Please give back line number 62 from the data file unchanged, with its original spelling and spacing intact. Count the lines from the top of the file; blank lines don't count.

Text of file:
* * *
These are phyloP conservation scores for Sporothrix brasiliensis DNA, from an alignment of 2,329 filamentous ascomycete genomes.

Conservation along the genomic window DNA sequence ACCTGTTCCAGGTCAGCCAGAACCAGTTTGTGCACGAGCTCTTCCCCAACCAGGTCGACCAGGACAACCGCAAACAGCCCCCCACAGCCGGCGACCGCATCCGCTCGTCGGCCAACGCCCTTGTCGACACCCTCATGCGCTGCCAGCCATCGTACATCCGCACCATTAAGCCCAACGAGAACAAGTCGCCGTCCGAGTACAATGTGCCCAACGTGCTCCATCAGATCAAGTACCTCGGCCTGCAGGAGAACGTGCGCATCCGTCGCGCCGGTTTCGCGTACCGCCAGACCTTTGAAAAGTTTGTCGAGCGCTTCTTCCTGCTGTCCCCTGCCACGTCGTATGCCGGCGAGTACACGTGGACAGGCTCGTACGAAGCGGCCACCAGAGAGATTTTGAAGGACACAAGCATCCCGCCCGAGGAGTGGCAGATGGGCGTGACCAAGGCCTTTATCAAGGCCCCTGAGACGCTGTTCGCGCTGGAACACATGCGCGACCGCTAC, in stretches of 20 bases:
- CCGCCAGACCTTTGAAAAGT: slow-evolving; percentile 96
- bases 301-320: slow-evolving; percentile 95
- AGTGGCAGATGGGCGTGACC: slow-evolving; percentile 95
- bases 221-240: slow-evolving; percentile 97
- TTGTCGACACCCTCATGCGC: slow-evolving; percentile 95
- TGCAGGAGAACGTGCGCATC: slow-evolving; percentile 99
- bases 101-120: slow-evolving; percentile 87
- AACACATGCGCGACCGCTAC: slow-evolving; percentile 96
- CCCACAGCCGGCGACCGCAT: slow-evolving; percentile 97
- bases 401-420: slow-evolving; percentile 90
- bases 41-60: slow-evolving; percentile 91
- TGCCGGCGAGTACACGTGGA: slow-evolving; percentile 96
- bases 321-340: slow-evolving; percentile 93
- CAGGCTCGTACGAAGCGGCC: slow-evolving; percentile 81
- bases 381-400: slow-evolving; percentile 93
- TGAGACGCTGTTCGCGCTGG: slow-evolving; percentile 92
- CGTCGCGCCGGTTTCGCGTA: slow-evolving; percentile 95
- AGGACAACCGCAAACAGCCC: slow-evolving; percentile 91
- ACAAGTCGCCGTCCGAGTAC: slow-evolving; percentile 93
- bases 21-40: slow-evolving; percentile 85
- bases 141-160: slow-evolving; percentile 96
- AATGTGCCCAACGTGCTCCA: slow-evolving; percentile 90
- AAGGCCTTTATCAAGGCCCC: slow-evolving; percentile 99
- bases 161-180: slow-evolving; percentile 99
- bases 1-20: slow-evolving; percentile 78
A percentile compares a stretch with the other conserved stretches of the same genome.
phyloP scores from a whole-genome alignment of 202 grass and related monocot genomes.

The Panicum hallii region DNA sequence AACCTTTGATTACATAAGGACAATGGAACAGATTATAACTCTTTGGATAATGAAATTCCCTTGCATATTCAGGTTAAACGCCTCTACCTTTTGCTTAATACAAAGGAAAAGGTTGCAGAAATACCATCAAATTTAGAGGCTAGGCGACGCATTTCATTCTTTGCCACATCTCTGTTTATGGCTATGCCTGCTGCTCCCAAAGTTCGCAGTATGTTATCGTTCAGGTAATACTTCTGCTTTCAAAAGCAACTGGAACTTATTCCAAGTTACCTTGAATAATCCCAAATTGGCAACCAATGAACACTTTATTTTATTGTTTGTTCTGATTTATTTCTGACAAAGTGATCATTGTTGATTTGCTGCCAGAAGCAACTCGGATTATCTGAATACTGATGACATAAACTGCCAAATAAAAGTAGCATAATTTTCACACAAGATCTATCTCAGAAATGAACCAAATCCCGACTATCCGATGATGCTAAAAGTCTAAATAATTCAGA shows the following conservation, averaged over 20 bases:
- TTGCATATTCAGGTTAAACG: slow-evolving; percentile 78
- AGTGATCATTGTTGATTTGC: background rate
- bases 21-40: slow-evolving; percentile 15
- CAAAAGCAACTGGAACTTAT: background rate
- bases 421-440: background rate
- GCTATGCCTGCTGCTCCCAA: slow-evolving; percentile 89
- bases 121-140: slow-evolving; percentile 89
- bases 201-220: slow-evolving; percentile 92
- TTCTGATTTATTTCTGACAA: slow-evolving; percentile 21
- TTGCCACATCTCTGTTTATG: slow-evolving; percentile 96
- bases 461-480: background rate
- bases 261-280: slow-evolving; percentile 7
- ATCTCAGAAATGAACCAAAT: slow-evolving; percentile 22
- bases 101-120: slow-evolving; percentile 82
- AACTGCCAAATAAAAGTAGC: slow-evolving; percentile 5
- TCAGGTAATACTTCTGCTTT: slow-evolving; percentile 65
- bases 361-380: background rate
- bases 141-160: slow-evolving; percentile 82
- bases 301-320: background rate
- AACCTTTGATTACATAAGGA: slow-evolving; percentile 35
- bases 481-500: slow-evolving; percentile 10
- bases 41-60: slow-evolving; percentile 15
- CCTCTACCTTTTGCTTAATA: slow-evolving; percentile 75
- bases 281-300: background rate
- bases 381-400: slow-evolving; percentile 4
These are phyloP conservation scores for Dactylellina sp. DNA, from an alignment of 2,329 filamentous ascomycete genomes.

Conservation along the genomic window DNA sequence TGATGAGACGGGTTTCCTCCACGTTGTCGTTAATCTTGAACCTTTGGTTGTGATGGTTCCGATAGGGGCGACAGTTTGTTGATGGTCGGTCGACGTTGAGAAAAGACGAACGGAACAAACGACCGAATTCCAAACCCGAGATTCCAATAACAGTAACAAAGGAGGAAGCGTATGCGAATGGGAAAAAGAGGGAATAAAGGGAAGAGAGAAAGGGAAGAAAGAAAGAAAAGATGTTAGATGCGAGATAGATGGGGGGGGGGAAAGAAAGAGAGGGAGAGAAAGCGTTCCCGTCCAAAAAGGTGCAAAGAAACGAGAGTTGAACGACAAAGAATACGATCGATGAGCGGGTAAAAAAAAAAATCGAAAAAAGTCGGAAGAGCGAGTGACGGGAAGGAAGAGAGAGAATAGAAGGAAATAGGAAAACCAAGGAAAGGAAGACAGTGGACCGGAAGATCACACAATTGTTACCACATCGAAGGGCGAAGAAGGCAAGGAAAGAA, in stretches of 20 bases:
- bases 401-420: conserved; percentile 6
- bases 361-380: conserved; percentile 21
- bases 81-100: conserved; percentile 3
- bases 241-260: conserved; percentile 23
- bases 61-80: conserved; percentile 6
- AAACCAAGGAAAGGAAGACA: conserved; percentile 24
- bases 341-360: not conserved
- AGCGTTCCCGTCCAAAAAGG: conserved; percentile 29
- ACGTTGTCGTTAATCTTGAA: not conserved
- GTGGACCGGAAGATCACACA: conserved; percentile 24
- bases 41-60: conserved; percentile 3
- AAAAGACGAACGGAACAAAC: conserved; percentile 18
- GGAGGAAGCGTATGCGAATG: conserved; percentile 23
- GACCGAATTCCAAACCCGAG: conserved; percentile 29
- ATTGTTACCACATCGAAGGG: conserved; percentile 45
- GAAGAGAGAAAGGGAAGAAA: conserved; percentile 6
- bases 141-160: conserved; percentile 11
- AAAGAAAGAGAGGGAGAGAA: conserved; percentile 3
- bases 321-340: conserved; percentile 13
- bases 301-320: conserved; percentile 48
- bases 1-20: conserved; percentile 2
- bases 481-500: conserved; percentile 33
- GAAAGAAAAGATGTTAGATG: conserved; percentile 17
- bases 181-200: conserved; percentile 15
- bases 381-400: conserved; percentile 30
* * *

- bases 61-80: conserved; percentile 6